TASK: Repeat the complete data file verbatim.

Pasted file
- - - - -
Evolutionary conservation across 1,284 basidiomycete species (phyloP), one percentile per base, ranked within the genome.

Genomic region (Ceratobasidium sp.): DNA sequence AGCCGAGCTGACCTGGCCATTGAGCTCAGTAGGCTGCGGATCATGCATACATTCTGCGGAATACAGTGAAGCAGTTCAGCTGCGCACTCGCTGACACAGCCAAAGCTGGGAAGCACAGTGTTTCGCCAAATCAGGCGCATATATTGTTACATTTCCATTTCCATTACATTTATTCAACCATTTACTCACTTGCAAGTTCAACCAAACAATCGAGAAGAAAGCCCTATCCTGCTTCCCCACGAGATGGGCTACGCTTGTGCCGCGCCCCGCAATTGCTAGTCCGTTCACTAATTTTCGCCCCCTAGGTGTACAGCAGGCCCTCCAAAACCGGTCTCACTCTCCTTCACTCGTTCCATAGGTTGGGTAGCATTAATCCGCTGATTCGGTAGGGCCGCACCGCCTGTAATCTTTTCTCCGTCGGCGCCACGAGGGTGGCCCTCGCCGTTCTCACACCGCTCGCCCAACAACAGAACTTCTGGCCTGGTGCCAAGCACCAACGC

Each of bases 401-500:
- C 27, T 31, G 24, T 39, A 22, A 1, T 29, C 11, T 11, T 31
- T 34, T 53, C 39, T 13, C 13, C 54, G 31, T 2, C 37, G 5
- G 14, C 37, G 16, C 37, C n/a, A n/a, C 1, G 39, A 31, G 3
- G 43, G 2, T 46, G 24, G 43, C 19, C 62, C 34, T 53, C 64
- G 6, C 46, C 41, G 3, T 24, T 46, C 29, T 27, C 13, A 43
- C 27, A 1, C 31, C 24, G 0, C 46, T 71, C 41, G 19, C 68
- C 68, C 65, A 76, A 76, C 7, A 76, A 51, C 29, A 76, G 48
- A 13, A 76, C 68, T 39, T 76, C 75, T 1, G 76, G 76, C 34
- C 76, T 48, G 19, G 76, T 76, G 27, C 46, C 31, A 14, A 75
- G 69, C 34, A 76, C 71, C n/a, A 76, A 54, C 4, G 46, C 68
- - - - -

Evolutionary conservation across 1,284 basidiomycete species (phyloP), one percentile per base, ranked within the genome.

Genomic region (Ceratobasidium sp.): DNA sequence AGCCGAGCTGACCTGGCCATTGAGCTCAGTAGGCTGCGGATCATGCATACATTCTGCGGAATACAGTGAAGCAGTTCAGCTGCGCACTCGCTGACACAGCCAAAGCTGGGAAGCACAGTGTTTCGCCAAATCAGGCGCATATATTGTTACATTTCCATTTCCATTACATTTATTCAACCATTTACTCACTTGCAAGTTCAACCAAACAATCGAGAAGAAAGCCCTATCCTGCTTCCCCACGAGATGGGCTACGCTTGTGCCGCGCCCCGCAATTGCTAGTCCGTTCACTAATTTTCGCCCCCTAGGTGTACAGCAGGCCCTCCAAAACCGGTCTCACTCTCCTTCACTCGTTCCATAGGTTGGGTAGCATTAATCCGCTGATTCGGTAGGGCCGCACCGCCTGTAATCTTTTCTCCGTCGGCGCCACGAGGGTGGCCCTCGCCGTTCTCACACCGCTCGCCCAACAACAGAACTTCTGGCCTGGTGCCAAGCACCAACGC

Each of bases 401-500:
- C 27, T 31, G 24, T 39, A 22, A 1, T 29, C 11, T 11, T 31
- T 34, T 53, C 39, T 13, C 13, C 54, G 31, T 2, C 37, G 5
- G 14, C 37, G 16, C 37, C n/a, A n/a, C 1, G 39, A 31, G 3
- G 43, G 2, T 46, G 24, G 43, C 19, C 62, C 34, T 53, C 64
- G 6, C 46, C 41, G 3, T 24, T 46, C 29, T 27, C 13, A 43
- C 27, A 1, C 31, C 24, G 0, C 46, T 71, C 41, G 19, C 68
- C 68, C 65, A 76, A 76, C 7, A 76, A 51, C 29, A 76, G 48
- A 13, A 76, C 68, T 39, T 76, C 75, T 1, G 76, G 76, C 34
- C 76, T 48, G 19, G 76, T 76, G 27, C 46, C 31, A 14, A 75
- G 69, C 34, A 76, C 71, C n/a, A 76, A 54, C 4, G 46, C 68